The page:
Judge moves Cody murder trial to Hot Springs County

Posted 9/26/23

Concerned that extensive media coverage of the case could make it hard to find impartial jurors in Park County, a judge has moved a Cody man’s murder trial to Hot Springs County.

Moshe …

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Judge moves Cody murder trial to Hot Springs County


Concerned that extensive media coverage of the case could make it hard to find impartial jurors in Park County, a judge has moved a Cody man’s murder trial to Hot Springs County.

Moshe Williams, 33, faces a charge of first-degree murder in connection with the 2021 death of his 2-year-old daughter, Paisleigh. Prosecutors allege Williams caused his daughter’s death by abusing her; medical experts concluded that the child died from a forceful blow to her abdomen and her caretakers’ failure to get her to a hospital.

A Park County jury convicted Williams’ then-girlfriend, Carolyn Aune, of first-degree murder in April. They rejected prosecutors’ contention that Aune inflicted the fatal blow, but found she had failed to get Paisleigh the medical attention she needed. Aune — who is scheduled to be sentenced today (Tuesday) — testified that she saw Williams “stomp” on the child’s stomach, but had no idea she was seriously injured. Aune has continued to assert her innocence and has asked for a new trial or acquittal.

Williams’ trial, which is set for next month in Thermopolis, will involve many of the same witnesses and evidence as Aune’s case. In moving it to Hot Springs County, presiding District Court Judge Bobbi Overfield indicated that she didn’t want to wait until the jury selection process to learn whether an impartial panel could be found in Park County.

If a jury couldn’t be seated, Overfield said the delay could create “a substantial hardship” for multiple witnesses that are coming from out-of-state and would have to change their travel plans. Further, with Williams’ case pending for more than two years, “the court really does not want to have to move this trial from Oct. 30 for any reason whatsoever,” she said at a Wednesday hearing.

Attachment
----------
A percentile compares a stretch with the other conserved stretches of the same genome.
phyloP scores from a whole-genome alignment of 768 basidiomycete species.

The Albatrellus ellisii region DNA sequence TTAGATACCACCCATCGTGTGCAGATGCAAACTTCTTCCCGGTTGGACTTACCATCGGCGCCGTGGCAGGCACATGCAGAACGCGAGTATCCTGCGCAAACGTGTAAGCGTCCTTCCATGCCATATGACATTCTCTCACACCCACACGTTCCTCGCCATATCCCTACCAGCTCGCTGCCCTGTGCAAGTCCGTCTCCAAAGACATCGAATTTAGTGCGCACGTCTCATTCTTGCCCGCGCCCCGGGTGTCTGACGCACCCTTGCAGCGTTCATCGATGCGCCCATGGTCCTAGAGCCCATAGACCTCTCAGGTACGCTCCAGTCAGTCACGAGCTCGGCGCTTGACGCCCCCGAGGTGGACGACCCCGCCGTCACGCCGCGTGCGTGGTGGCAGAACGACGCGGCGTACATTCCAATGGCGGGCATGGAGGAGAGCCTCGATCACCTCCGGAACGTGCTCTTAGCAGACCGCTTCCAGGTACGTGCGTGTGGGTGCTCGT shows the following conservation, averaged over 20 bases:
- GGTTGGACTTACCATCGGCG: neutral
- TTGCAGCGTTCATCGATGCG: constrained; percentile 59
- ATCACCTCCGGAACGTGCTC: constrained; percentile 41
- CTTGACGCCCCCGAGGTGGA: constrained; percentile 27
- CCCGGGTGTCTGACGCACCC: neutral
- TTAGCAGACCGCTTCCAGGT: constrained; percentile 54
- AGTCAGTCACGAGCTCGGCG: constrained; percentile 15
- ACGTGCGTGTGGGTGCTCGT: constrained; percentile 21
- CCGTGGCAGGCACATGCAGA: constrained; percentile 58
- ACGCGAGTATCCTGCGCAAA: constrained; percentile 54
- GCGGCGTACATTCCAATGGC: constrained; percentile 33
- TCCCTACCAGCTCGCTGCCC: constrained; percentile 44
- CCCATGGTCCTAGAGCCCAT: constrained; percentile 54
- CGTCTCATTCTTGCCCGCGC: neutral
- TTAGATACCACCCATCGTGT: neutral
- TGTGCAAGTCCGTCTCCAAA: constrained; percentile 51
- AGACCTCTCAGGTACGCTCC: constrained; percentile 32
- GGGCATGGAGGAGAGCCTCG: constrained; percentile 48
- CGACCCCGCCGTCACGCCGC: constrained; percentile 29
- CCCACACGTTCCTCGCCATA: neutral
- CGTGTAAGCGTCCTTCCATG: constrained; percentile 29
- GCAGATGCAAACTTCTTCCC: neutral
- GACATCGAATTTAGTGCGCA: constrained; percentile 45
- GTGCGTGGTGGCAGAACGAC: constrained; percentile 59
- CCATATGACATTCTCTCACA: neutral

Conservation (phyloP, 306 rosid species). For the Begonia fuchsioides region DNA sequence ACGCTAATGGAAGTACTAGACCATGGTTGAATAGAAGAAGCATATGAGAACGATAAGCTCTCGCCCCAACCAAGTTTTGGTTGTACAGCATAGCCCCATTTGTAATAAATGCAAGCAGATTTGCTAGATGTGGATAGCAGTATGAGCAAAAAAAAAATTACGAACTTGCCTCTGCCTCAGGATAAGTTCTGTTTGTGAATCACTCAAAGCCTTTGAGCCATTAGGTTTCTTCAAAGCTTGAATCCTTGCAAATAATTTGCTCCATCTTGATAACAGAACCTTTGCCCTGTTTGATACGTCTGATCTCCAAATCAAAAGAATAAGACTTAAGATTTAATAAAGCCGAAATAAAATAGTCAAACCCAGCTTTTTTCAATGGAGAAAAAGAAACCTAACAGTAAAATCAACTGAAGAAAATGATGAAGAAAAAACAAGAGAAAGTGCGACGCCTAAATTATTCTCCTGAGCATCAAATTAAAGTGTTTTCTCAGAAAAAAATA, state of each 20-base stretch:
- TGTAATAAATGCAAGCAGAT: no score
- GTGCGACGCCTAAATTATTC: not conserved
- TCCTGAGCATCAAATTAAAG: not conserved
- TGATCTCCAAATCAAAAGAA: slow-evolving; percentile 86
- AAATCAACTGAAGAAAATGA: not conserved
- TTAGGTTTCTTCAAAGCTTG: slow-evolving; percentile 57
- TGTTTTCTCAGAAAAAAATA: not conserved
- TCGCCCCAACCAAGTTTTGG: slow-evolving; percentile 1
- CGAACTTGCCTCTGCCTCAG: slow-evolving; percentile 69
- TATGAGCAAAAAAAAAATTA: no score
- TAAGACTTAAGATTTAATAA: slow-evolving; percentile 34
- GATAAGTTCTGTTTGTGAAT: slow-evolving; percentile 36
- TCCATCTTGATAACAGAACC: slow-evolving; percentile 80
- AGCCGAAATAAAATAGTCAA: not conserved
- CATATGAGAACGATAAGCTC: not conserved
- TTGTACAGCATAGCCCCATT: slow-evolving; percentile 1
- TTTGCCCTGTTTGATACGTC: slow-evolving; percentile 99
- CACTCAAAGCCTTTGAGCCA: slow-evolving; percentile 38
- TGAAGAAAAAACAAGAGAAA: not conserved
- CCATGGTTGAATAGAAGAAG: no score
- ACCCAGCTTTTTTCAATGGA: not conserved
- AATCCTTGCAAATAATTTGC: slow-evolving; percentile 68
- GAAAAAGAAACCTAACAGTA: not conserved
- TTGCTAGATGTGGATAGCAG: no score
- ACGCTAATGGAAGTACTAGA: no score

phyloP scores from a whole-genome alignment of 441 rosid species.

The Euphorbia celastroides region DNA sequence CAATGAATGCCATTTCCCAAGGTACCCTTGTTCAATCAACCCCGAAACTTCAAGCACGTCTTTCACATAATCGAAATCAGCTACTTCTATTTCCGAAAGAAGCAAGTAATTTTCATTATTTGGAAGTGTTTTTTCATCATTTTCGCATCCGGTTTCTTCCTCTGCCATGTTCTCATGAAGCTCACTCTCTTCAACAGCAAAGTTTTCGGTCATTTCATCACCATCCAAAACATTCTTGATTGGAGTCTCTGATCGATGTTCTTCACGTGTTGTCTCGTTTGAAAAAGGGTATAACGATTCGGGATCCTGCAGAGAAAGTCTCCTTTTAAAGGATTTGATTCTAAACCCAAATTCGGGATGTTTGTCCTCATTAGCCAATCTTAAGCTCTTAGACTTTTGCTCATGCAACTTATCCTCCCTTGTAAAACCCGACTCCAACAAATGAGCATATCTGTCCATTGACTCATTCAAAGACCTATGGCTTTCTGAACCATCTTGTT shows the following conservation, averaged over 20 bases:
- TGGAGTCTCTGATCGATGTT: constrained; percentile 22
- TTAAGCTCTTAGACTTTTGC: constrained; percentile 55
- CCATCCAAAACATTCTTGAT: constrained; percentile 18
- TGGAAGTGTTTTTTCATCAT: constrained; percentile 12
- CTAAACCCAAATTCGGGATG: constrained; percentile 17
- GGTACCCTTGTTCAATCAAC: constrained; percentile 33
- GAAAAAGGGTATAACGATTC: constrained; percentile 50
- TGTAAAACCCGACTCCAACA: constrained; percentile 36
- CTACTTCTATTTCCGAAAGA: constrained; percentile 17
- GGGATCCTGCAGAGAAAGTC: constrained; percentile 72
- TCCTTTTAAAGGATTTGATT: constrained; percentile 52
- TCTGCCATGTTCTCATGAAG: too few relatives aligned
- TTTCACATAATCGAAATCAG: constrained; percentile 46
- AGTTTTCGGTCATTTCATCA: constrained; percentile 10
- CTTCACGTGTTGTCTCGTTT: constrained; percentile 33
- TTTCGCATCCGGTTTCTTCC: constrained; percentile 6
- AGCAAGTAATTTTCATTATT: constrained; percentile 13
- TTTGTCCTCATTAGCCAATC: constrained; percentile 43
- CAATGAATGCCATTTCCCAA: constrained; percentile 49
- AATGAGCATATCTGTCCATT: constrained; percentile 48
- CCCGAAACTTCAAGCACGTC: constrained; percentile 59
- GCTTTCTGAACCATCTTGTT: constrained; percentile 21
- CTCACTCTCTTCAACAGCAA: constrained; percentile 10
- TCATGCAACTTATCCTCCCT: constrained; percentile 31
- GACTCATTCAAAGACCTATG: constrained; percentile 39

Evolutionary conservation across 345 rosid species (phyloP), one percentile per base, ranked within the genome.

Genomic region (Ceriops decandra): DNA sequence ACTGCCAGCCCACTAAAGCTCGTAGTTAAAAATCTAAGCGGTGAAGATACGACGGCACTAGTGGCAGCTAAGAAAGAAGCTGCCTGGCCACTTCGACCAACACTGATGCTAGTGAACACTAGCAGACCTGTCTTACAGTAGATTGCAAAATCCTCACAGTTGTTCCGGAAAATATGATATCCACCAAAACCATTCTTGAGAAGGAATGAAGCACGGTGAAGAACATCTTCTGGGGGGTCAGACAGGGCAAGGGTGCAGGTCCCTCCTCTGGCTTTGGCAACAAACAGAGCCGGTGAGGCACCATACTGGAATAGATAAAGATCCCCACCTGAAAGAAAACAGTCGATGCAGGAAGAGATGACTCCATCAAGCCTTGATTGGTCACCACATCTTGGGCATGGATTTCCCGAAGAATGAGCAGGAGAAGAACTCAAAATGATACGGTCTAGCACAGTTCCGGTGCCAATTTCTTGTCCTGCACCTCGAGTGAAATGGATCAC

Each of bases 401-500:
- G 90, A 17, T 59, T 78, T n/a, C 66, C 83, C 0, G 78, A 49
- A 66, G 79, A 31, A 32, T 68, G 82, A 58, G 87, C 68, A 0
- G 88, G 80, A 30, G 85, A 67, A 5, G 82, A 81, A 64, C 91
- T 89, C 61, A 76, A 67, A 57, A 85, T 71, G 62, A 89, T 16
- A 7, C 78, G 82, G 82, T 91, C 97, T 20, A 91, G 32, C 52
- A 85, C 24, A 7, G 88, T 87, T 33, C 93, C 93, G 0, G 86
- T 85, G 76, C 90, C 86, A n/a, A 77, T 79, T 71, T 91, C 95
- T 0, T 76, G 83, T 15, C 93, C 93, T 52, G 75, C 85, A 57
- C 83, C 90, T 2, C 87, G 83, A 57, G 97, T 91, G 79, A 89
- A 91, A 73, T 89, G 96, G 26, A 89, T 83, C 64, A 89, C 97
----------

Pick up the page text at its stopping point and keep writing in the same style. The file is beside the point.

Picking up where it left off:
Deputy Park County Prosecuting Attorney Jack Hatfield previously told the court that he believed the parties would reach a plea deal, but the sides are now proceeding toward a trial.

The case against Aune and Williams has received a substantial amount of publicity, with stories carried in more than two dozen news outlets, Williams’ attorneys said. In an August motion seeking a change in venue, the defense attorneys opined that the odds of finding 14 people in Park County who weren’t aware of the case was “slim at best.”

“Mr. Williams’ ability to get a fair trial is somewhat hampered by the publicity that has gone on up in Park County at this time,” Dylan Rosalez argued at Wednesday’s hearing.

Hatfield agreed there’s been extensive news coverage, and he’d previously argued it would be difficult to seat another jury in Park County regarding the allegations. However, the prosecutor said he’d been surprised by how easy it was to find 12 unbiased jurors and two alternates to hear Aune’s case in April.

“Even with as much press coverage as there is, I think … how quickly we seated the jury is a pretty good indicator that people just are not paying attention to things as much as they were [in the past],” Hatfield said.

He supported surveying potential jurors on their knowledge of and opinions about the case, but “I think we can seat a jury in Park County,” he said.

However, Overfield noted that Aune’s trial received substantial, additional coverage — and she guessed Aune’s sentencing will also receive attention. Beyond the articles from news outlets, she referenced the unknown number of social media postings and discussion about the allegations.

“The opinions of the public in this particular case are emotional and likely inflamed by the facts of the case,” Overfield said, noting it involves the death of a small child.

Overfield said there wasn’t one particular factor that prompted the move, but the combination of several. She specifically mentioned the publicity and the costs and delay that would result if a jury couldn’t be seated at the time of the trial. The combined factors, she said, “would create a prejudice for Mr. Williams and potentially the state.”

Overfield added that many of the Wyoming Supreme Court’s past decisions on pretrial publicity and changes of venue are “somewhat antiquated,” as they predate widespread internet access.

Wyoming’s rules of criminal procedure say a trial should only be moved if the court believes there’s “so great a prejudice against the defendant that the defendant cannot obtain a fair and impartial trial in that county.”

Two weeks have been set aside for Williams’ trial; Aune’s took nearly that long due to some stops and starts to accommodate witnesses, but Hatfield indicated that Williams’ could be completed in closer to a week.

“This is kind of a do over,” the prosecutor said, “and if it is basically a do over, it should go a lot quicker …”

The first-degree murder charge filed against Aune and Williams alleges that they killed Paisleigh while committing child abuse. With prosecutors not seeking the death penalty, a conviction is punishable by either life in prison pursuant to law or life in prison without the possibility of parole.